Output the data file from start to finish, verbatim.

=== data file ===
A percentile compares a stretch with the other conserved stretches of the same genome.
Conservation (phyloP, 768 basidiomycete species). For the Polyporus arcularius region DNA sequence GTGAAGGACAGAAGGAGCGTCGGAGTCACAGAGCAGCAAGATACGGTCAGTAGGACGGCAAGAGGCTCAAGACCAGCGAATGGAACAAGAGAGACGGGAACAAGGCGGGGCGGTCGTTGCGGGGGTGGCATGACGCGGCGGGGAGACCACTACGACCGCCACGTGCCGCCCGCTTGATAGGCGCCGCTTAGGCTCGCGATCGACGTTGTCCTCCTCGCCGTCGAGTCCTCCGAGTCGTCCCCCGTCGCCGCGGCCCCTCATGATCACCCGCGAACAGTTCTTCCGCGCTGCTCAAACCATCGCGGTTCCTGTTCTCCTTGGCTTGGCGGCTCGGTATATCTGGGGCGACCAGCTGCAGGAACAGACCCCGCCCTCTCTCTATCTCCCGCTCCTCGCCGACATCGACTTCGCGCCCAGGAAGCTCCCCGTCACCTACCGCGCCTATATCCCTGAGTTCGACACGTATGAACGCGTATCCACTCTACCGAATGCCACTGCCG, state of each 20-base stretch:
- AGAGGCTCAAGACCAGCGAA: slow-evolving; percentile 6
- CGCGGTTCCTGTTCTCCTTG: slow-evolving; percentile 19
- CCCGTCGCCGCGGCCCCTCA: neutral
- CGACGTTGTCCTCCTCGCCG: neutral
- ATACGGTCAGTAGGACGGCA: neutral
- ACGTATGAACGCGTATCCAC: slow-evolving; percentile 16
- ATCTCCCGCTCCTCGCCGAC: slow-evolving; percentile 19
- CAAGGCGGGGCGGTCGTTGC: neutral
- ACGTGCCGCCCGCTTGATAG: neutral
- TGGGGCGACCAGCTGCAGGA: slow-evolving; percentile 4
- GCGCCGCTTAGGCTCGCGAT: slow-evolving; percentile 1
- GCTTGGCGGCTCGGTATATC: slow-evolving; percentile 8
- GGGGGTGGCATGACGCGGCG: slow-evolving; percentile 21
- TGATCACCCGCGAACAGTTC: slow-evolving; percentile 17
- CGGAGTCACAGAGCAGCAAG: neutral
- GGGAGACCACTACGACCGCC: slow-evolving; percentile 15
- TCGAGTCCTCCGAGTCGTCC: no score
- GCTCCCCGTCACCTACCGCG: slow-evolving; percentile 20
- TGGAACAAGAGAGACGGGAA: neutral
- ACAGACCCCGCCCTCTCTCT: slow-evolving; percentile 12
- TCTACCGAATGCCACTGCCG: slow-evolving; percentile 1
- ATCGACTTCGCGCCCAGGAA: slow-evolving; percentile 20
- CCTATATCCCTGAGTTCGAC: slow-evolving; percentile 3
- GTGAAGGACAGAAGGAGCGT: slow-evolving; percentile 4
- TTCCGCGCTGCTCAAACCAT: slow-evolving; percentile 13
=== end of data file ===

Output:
A percentile compares a stretch with the other conserved stretches of the same genome.
Conservation (phyloP, 768 basidiomycete species). For the Polyporus arcularius region DNA sequence GTGAAGGACAGAAGGAGCGTCGGAGTCACAGAGCAGCAAGATACGGTCAGTAGGACGGCAAGAGGCTCAAGACCAGCGAATGGAACAAGAGAGACGGGAACAAGGCGGGGCGGTCGTTGCGGGGGTGGCATGACGCGGCGGGGAGACCACTACGACCGCCACGTGCCGCCCGCTTGATAGGCGCCGCTTAGGCTCGCGATCGACGTTGTCCTCCTCGCCGTCGAGTCCTCCGAGTCGTCCCCCGTCGCCGCGGCCCCTCATGATCACCCGCGAACAGTTCTTCCGCGCTGCTCAAACCATCGCGGTTCCTGTTCTCCTTGGCTTGGCGGCTCGGTATATCTGGGGCGACCAGCTGCAGGAACAGACCCCGCCCTCTCTCTATCTCCCGCTCCTCGCCGACATCGACTTCGCGCCCAGGAAGCTCCCCGTCACCTACCGCGCCTATATCCCTGAGTTCGACACGTATGAACGCGTATCCACTCTACCGAATGCCACTGCCG, state of each 20-base stretch:
- AGAGGCTCAAGACCAGCGAA: slow-evolving; percentile 6
- CGCGGTTCCTGTTCTCCTTG: slow-evolving; percentile 19
- CCCGTCGCCGCGGCCCCTCA: neutral
- CGACGTTGTCCTCCTCGCCG: neutral
- ATACGGTCAGTAGGACGGCA: neutral
- ACGTATGAACGCGTATCCAC: slow-evolving; percentile 16
- ATCTCCCGCTCCTCGCCGAC: slow-evolving; percentile 19
- CAAGGCGGGGCGGTCGTTGC: neutral
- ACGTGCCGCCCGCTTGATAG: neutral
- TGGGGCGACCAGCTGCAGGA: slow-evolving; percentile 4
- GCGCCGCTTAGGCTCGCGAT: slow-evolving; percentile 1
- GCTTGGCGGCTCGGTATATC: slow-evolving; percentile 8
- GGGGGTGGCATGACGCGGCG: slow-evolving; percentile 21
- TGATCACCCGCGAACAGTTC: slow-evolving; percentile 17
- CGGAGTCACAGAGCAGCAAG: neutral
- GGGAGACCACTACGACCGCC: slow-evolving; percentile 15
- TCGAGTCCTCCGAGTCGTCC: no score
- GCTCCCCGTCACCTACCGCG: slow-evolving; percentile 20
- TGGAACAAGAGAGACGGGAA: neutral
- ACAGACCCCGCCCTCTCTCT: slow-evolving; percentile 12
- TCTACCGAATGCCACTGCCG: slow-evolving; percentile 1
- ATCGACTTCGCGCCCAGGAA: slow-evolving; percentile 20
- CCTATATCCCTGAGTTCGAC: slow-evolving; percentile 3
- GTGAAGGACAGAAGGAGCGT: slow-evolving; percentile 4
- TTCCGCGCTGCTCAAACCAT: slow-evolving; percentile 13